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An excerpt from archives copyright 2000 - 2016

The name Huggard comes from one of the family having worked as a keeper of cattle and pigs. The surname Huggard originally derived from the Old English word hog-garth.


The surname Huggard was first found in Westmorland where they held a family seat from very ancient times, some say well before the Norman Conquest and the arrival of Duke William at Hastings in 1066 A.D.

Spelling variations in names were a common occurrence before English spelling was standardized a few hundred years ago. In the Middle Ages, even the literate spelled their names differently as the English language incorporated elements of French, Latin, and other European languages. Many variations of the name Huggard have been found, including: Hogarth, Hoggart, Hoggarth, Hoggard, Hoggarde and others.


This web page shows only a small excerpt of our Huggard research. Another 155 words (11 lines of text) covering the years 1697, 1764 and 1734 are included under the topic Early Huggard History in all our PDF Extended History products and printed products wherever possible.


Another 34 words (2 lines of text) are included under the topic Early Huggard Notables in all our PDF Extended History products and printed products wherever possible.

Families began migrating abroad in enormous numbers because of the political and religious discontent in England. Often faced with persecution and starvation in England, the possibilities of the New World attracted many English people. Although the ocean trips took many lives, those who did get to North America were instrumental in building the necessary groundwork for what would become for new powerful nations. Among the first immigrants of the name Huggard, or a variant listed above to cross the Atlantic and come to North America were : Joseph Hogarth, who arrived in Philadelphia in 1840; Robert Hoggart, who settled in Virginia in 1773; as well as Edward, Elizabeth, Samuel, and William Hoggatt, who all arrived in New England in 1830..


  • Sam Huggard, New Zealand political candidate for the Alliance Party in 2002 New Zealand general election
  • Noel Huggard, Irish entrepreneur who opened Ashford Castle, Ireland as a hotel in the 1930s, site of the film The Quiet Man starring John Wayne and Maureen O'Hara in 1951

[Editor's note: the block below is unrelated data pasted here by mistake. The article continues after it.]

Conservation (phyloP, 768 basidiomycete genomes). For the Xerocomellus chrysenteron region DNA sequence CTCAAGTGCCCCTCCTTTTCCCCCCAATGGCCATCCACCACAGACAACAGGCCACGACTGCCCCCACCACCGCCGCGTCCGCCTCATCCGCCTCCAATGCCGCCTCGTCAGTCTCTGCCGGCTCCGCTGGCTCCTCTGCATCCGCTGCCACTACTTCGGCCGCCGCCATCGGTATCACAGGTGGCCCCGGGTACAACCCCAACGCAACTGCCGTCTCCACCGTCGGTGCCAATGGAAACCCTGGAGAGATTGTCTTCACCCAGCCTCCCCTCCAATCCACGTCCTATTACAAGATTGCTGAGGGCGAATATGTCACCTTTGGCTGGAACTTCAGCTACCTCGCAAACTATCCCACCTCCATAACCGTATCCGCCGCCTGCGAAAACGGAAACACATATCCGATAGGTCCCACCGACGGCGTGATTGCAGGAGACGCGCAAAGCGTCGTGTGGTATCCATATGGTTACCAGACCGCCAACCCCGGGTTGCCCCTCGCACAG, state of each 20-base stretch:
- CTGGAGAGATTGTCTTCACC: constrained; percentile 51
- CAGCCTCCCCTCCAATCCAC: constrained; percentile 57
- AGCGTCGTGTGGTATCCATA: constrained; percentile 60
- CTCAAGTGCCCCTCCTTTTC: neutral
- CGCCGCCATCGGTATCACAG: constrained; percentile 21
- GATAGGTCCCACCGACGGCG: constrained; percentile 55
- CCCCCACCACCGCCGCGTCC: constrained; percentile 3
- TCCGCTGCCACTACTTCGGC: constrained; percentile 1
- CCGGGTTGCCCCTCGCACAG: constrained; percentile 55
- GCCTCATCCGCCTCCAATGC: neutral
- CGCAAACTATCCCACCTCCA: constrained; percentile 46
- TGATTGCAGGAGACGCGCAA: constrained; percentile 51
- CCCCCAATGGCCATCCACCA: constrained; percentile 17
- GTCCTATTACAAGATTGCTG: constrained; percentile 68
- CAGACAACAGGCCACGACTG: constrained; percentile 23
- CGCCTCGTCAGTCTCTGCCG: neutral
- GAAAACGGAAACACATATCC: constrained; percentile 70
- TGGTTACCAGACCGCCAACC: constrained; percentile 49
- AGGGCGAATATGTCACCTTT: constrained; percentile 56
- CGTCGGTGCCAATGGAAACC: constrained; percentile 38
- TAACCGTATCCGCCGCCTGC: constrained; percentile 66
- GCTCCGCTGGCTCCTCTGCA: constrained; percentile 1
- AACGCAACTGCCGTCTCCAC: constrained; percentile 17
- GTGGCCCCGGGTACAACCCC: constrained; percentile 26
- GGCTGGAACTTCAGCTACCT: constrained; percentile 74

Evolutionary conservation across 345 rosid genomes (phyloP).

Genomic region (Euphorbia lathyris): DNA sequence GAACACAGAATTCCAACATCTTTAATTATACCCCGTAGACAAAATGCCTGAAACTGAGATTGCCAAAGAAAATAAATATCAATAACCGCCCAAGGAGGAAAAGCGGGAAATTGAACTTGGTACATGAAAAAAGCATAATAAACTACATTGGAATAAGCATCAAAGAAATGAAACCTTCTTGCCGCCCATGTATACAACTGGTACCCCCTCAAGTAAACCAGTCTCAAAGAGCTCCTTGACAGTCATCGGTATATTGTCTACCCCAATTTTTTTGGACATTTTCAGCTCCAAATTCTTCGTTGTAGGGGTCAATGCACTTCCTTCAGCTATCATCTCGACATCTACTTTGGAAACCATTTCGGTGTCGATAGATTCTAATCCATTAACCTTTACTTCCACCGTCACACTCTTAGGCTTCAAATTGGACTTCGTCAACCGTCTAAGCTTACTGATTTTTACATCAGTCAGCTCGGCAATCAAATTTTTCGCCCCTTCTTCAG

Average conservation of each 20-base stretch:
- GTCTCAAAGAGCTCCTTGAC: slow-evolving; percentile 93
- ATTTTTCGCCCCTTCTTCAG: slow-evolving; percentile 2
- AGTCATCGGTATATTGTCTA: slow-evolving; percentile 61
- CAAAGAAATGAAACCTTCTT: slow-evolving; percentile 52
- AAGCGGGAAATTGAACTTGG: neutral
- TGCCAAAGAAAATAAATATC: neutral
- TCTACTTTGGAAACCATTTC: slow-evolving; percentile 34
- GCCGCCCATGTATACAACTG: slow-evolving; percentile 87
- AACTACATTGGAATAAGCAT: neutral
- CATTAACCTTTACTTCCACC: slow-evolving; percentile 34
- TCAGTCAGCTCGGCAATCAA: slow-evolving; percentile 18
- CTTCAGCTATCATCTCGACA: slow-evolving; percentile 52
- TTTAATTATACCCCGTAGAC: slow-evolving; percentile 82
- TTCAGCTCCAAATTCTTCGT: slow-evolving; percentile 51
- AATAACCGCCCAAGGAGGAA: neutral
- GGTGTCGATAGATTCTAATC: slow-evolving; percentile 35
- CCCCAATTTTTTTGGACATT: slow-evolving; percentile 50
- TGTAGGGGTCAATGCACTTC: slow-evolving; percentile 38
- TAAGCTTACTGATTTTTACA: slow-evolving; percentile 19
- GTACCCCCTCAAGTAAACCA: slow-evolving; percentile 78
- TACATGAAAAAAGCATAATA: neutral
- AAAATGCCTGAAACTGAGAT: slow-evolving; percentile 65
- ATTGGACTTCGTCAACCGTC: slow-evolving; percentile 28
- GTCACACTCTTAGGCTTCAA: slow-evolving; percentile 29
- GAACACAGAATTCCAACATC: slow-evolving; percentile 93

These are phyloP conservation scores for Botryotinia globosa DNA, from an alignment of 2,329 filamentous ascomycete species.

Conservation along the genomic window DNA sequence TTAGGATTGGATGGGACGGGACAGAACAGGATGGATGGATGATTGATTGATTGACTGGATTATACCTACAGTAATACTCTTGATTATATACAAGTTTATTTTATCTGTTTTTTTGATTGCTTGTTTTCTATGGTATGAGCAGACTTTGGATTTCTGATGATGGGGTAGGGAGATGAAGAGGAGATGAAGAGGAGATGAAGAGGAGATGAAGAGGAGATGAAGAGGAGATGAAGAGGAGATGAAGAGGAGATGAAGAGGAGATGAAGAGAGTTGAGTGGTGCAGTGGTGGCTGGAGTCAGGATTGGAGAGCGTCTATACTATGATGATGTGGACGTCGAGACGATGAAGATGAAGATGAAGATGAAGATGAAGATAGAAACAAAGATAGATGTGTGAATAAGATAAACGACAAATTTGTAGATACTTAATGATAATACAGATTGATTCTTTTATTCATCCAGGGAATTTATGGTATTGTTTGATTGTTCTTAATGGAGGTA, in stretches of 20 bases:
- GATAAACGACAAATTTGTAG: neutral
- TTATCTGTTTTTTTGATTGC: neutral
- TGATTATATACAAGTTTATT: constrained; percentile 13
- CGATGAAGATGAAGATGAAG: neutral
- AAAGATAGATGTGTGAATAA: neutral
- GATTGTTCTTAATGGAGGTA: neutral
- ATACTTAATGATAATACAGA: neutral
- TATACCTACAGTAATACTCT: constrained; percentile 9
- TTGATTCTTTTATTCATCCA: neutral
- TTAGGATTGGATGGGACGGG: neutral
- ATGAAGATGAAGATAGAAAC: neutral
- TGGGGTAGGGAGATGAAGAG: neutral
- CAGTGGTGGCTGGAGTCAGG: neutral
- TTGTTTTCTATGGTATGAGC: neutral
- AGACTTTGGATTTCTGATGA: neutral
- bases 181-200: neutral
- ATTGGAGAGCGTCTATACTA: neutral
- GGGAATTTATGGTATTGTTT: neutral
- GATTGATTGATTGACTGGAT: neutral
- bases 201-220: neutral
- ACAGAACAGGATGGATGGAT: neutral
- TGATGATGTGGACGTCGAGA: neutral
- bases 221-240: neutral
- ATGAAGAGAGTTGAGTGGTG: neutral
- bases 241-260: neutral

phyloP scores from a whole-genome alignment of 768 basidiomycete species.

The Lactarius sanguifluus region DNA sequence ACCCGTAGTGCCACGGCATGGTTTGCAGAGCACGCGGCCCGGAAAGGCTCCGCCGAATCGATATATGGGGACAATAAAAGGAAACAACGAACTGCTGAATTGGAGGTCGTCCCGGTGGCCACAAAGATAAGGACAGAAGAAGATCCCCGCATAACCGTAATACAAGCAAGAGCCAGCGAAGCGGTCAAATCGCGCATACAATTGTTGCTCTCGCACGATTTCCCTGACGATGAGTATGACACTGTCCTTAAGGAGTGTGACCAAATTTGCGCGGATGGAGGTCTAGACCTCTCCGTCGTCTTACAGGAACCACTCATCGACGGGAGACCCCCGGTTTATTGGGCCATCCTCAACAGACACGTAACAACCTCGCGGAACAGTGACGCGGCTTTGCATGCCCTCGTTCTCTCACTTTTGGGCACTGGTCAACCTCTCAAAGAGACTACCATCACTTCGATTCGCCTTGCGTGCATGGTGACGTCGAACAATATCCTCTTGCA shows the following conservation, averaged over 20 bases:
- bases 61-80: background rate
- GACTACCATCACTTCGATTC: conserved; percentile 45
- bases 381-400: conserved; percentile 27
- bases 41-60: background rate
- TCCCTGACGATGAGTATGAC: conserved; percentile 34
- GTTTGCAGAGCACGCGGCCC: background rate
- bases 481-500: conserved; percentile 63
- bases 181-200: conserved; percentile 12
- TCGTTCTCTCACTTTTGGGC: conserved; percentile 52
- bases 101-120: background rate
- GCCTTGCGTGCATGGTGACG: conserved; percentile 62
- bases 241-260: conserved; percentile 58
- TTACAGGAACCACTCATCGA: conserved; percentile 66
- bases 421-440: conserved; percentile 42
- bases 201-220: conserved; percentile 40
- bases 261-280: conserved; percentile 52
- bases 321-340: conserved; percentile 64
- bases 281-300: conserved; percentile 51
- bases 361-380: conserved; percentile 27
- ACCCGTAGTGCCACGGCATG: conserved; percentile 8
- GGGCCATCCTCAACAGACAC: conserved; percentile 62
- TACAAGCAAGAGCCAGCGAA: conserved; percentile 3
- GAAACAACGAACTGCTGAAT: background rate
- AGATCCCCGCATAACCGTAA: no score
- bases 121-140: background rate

• Flight Sergeant Dennis Owen Huggard, New Zealand flight officer with the Royal New Zealand Air Force, recognized at the 1970 Queen's Birthday Honours
  • Trevor Huggard (b. 1987), Australian politician, 93rd Lord Mayor of Melbourne
  • Sir Walter Clarence Huggard, British jurist, Chief Justices of the Straits Settlements, Singapore (1933-1936) Attorney General of British Kenya (1926-1929)
  • Jackie Huggard (b. 1926), Australian rules footballer who played with Essendon and North Melbourne in 1945 and 1946
  • Frank Huggard (1894-1965), Australian rules footballer who played with Richmond (1919-1920) and (1922-1925)
  • Jack Huggard (1901-1972), Australian rules footballer who played for Richmond (1925-1927), father of Jackie Huggard

The motto was originally a war cry or slogan. Mottoes first began to be shown with arms in the 14th and 15th centuries, but were not in general use until the 17th century. Thus the oldest coats of arms generally do not include a motto. Mottoes seldom form part of the grant of arms: Under most heraldic authorities, a motto is an optional component of the coat of arms, and can be added to or changed at will; many families have chosen not to display a motto.

Motto: Candor dat viribus alas
Motto Translation: Truth gives wings to strength.


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    Other References

    1. Burke, Sir Bernard. Genealogical and Heraldic History of the Peerage and Baronetage, The Privy Council, Knightage and Compainonage. London: Burke Publishing, 1921. Print.
    2. Burke, John Bernard Ed. The Roll of Battle Abbey. Baltimore: Genealogical Publishing. Print.
    3. Chadwick, Nora Kershaw and J.X.W.P Corcoran. The Celts. London: Penguin, 1790. Print. (ISBN 0140212116).
    4. Magnusson, Magnus. Chambers Biographical Dictionary 5th edition. Edinburgh: W & R Chambers, 1990. Print.
    5. Lennard, Reginald. Rural England 1086-1135 A Study of Social and Agrarian Conditions. Oxford: Clarendon Press, 1959. Print.
    6. Williams, Dr Ann. And G.H. Martin . Domesday Book A Complete Translation. London: Penguin, 1992. Print. (ISBN 0-141-00523-8).
    7. Browning, Charles H. Americans of Royal Descent. Baltimore: Genealogical Publishing. Print.
    8. Burke, Sir Bernard. General Armory Of England, Scotland, Ireland and Wales. Ramsbury: Heraldry Today. Print.
    9. Ingram, Rev. James. Translator Anglo-Saxon Chronicle 1823. Print.
    10. Elster, Robert J. International Who's Who. London: Europa/Routledge. Print.
    11. ...

    The Huggard Family Crest was acquired from the archives. The Huggard Family Crest was drawn according to heraldic standards based on published blazons. We generally include the oldest published family crest once associated with each surname.

    This page was last modified on 15 January 2016 at 07:16.

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